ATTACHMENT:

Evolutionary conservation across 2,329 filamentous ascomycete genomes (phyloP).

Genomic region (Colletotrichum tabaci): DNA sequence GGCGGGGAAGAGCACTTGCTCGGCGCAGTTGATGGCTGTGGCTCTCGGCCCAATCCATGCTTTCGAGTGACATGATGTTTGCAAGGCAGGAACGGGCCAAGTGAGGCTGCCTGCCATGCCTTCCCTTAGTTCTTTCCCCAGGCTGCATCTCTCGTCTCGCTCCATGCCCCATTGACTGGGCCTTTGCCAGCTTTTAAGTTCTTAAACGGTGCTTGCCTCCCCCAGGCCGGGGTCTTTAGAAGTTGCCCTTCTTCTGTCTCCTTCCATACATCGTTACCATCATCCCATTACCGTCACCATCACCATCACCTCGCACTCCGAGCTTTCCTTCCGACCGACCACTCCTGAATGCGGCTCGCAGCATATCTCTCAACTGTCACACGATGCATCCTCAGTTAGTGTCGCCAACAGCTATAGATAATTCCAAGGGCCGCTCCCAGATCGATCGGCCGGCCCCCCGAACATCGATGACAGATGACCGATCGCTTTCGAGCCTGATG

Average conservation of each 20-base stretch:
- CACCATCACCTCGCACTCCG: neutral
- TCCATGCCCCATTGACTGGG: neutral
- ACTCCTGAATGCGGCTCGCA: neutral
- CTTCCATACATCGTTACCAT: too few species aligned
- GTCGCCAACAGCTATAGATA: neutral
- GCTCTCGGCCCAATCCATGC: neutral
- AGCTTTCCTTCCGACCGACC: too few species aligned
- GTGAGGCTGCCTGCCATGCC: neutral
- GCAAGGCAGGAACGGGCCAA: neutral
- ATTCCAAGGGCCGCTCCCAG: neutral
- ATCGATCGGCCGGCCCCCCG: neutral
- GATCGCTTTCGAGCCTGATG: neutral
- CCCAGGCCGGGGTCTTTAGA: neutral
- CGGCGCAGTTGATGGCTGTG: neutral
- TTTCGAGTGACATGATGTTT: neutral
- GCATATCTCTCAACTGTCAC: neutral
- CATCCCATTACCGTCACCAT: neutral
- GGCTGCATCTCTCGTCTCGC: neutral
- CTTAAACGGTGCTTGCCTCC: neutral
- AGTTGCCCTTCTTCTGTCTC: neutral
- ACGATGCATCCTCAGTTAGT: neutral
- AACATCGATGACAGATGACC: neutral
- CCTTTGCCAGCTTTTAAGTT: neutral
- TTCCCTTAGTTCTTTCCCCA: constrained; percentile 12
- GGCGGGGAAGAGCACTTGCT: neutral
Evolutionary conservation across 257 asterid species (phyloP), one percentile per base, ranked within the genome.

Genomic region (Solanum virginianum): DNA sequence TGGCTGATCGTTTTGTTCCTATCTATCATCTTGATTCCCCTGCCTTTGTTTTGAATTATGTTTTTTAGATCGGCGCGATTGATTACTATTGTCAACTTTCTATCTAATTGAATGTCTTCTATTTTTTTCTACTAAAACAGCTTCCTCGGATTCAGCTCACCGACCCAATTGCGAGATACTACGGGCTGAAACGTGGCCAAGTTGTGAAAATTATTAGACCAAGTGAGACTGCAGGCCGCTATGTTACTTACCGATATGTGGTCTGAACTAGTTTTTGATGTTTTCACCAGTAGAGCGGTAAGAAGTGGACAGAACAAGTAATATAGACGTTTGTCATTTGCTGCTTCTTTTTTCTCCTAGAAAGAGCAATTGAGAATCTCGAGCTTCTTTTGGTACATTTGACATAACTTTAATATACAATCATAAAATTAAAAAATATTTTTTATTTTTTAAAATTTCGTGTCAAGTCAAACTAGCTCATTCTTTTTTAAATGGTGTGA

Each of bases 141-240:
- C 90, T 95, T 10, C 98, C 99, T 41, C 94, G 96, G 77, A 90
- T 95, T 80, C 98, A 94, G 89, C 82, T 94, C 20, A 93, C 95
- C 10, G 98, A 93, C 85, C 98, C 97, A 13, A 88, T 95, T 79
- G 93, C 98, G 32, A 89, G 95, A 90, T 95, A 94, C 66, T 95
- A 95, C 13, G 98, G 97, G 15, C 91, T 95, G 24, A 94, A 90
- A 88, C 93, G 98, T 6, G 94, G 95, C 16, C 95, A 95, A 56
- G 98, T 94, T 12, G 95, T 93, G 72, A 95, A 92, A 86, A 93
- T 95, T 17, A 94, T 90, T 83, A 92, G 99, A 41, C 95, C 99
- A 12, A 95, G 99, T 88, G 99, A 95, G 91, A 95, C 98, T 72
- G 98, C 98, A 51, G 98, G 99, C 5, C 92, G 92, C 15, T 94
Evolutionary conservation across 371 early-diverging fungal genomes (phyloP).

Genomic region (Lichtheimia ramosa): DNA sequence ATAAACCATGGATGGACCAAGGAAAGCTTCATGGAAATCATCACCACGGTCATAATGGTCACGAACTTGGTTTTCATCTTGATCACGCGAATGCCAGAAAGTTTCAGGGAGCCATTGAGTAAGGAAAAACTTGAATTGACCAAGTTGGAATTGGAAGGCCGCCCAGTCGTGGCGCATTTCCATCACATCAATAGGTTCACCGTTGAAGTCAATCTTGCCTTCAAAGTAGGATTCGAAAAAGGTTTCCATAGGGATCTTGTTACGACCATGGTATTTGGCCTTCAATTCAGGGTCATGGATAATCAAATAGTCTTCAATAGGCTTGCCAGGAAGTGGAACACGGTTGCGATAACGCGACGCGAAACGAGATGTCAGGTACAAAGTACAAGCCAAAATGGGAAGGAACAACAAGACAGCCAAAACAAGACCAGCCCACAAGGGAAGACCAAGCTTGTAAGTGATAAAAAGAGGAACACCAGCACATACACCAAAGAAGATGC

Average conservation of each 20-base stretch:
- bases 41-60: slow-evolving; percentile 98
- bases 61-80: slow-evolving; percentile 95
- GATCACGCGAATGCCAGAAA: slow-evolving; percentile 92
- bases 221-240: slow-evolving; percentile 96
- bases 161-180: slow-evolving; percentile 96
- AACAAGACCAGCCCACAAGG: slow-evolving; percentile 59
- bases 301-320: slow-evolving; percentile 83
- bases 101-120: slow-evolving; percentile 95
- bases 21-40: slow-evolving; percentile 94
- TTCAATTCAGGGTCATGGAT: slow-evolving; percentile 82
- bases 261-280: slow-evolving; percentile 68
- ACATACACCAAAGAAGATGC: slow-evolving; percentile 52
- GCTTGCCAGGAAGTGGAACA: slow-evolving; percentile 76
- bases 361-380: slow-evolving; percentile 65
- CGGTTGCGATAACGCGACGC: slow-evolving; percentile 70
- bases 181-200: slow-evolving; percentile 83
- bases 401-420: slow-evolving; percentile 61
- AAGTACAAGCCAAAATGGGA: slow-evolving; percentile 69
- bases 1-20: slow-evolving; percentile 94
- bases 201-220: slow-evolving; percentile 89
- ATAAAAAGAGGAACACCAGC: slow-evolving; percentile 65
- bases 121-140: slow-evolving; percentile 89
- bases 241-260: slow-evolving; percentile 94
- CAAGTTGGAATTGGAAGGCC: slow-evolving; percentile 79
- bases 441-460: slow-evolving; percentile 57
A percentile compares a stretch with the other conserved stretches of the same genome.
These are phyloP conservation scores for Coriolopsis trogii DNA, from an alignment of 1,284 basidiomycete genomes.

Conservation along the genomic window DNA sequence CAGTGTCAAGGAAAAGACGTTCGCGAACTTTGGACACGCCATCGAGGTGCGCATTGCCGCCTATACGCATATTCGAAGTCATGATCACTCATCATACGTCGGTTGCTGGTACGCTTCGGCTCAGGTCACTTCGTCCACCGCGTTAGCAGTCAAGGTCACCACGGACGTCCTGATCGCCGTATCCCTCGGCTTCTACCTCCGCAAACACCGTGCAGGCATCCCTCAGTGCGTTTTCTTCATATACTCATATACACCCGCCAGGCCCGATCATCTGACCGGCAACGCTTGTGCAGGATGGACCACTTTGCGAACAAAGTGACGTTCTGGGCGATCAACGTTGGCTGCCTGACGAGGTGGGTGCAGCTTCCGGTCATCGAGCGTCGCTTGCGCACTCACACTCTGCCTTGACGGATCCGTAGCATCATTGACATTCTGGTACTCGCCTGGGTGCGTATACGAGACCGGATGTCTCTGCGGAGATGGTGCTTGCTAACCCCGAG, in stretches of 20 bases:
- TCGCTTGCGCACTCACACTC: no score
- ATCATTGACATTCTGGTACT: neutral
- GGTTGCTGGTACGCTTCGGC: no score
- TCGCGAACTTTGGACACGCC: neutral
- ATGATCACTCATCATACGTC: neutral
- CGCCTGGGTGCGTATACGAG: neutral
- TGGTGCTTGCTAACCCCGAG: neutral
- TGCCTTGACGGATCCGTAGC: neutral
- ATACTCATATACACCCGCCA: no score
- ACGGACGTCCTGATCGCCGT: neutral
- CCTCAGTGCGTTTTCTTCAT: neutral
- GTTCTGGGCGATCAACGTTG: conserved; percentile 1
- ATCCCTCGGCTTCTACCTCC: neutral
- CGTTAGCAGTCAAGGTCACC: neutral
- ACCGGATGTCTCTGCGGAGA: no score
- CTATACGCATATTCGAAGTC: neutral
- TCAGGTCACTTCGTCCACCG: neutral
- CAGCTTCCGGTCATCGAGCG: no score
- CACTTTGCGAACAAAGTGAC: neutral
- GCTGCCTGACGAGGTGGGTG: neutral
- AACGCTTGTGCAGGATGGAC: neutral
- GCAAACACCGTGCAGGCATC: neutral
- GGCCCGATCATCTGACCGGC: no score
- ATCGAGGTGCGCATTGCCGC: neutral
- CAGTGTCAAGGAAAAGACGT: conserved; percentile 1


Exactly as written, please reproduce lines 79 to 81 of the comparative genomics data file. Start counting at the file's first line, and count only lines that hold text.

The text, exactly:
- TGGTGCTTGCTAACCCCGAG: neutral
- TGCCTTGACGGATCCGTAGC: neutral
- ATACTCATATACACCCGCCA: no score